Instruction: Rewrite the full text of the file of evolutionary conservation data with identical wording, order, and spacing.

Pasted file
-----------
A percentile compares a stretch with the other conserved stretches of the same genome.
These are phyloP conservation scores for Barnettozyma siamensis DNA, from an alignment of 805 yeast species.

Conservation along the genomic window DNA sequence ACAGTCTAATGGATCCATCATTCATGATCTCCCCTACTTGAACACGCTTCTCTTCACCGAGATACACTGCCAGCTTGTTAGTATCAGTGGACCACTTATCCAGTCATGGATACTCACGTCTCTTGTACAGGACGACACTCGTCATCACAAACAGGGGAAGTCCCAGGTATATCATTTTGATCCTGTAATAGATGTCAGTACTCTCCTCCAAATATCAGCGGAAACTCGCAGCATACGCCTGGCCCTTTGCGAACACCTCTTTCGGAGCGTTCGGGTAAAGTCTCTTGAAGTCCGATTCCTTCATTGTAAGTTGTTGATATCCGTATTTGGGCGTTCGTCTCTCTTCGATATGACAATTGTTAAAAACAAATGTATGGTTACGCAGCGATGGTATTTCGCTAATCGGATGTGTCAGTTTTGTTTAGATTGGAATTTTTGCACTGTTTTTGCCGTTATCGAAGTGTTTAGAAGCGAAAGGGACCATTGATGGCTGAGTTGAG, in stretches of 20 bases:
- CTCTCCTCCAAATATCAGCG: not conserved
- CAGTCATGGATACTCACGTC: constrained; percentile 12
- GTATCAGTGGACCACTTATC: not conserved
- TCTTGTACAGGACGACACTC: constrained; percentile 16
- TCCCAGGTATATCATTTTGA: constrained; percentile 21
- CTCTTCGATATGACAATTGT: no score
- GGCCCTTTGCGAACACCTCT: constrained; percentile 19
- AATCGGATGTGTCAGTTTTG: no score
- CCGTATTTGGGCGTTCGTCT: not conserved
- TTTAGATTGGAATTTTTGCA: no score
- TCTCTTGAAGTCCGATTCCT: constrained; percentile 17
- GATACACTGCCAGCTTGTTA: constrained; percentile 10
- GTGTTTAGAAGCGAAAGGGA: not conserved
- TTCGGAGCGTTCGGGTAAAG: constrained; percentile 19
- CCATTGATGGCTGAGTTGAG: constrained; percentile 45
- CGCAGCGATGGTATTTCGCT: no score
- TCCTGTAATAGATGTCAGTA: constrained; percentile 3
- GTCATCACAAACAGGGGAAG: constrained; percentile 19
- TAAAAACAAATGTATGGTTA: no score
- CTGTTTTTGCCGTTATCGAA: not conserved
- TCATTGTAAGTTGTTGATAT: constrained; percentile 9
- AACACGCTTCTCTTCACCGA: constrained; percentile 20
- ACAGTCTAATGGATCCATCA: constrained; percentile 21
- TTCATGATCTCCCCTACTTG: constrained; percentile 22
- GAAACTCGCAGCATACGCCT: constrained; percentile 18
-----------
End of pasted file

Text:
A percentile compares a stretch with the other conserved stretches of the same genome.
These are phyloP conservation scores for Barnettozyma siamensis DNA, from an alignment of 805 yeast species.

Conservation along the genomic window DNA sequence ACAGTCTAATGGATCCATCATTCATGATCTCCCCTACTTGAACACGCTTCTCTTCACCGAGATACACTGCCAGCTTGTTAGTATCAGTGGACCACTTATCCAGTCATGGATACTCACGTCTCTTGTACAGGACGACACTCGTCATCACAAACAGGGGAAGTCCCAGGTATATCATTTTGATCCTGTAATAGATGTCAGTACTCTCCTCCAAATATCAGCGGAAACTCGCAGCATACGCCTGGCCCTTTGCGAACACCTCTTTCGGAGCGTTCGGGTAAAGTCTCTTGAAGTCCGATTCCTTCATTGTAAGTTGTTGATATCCGTATTTGGGCGTTCGTCTCTCTTCGATATGACAATTGTTAAAAACAAATGTATGGTTACGCAGCGATGGTATTTCGCTAATCGGATGTGTCAGTTTTGTTTAGATTGGAATTTTTGCACTGTTTTTGCCGTTATCGAAGTGTTTAGAAGCGAAAGGGACCATTGATGGCTGAGTTGAG, in stretches of 20 bases:
- CTCTCCTCCAAATATCAGCG: not conserved
- CAGTCATGGATACTCACGTC: constrained; percentile 12
- GTATCAGTGGACCACTTATC: not conserved
- TCTTGTACAGGACGACACTC: constrained; percentile 16
- TCCCAGGTATATCATTTTGA: constrained; percentile 21
- CTCTTCGATATGACAATTGT: no score
- GGCCCTTTGCGAACACCTCT: constrained; percentile 19
- AATCGGATGTGTCAGTTTTG: no score
- CCGTATTTGGGCGTTCGTCT: not conserved
- TTTAGATTGGAATTTTTGCA: no score
- TCTCTTGAAGTCCGATTCCT: constrained; percentile 17
- GATACACTGCCAGCTTGTTA: constrained; percentile 10
- GTGTTTAGAAGCGAAAGGGA: not conserved
- TTCGGAGCGTTCGGGTAAAG: constrained; percentile 19
- CCATTGATGGCTGAGTTGAG: constrained; percentile 45
- CGCAGCGATGGTATTTCGCT: no score
- TCCTGTAATAGATGTCAGTA: constrained; percentile 3
- GTCATCACAAACAGGGGAAG: constrained; percentile 19
- TAAAAACAAATGTATGGTTA: no score
- CTGTTTTTGCCGTTATCGAA: not conserved
- TCATTGTAAGTTGTTGATAT: constrained; percentile 9
- AACACGCTTCTCTTCACCGA: constrained; percentile 20
- ACAGTCTAATGGATCCATCA: constrained; percentile 21
- TTCATGATCTCCCCTACTTG: constrained; percentile 22
- GAAACTCGCAGCATACGCCT: constrained; percentile 18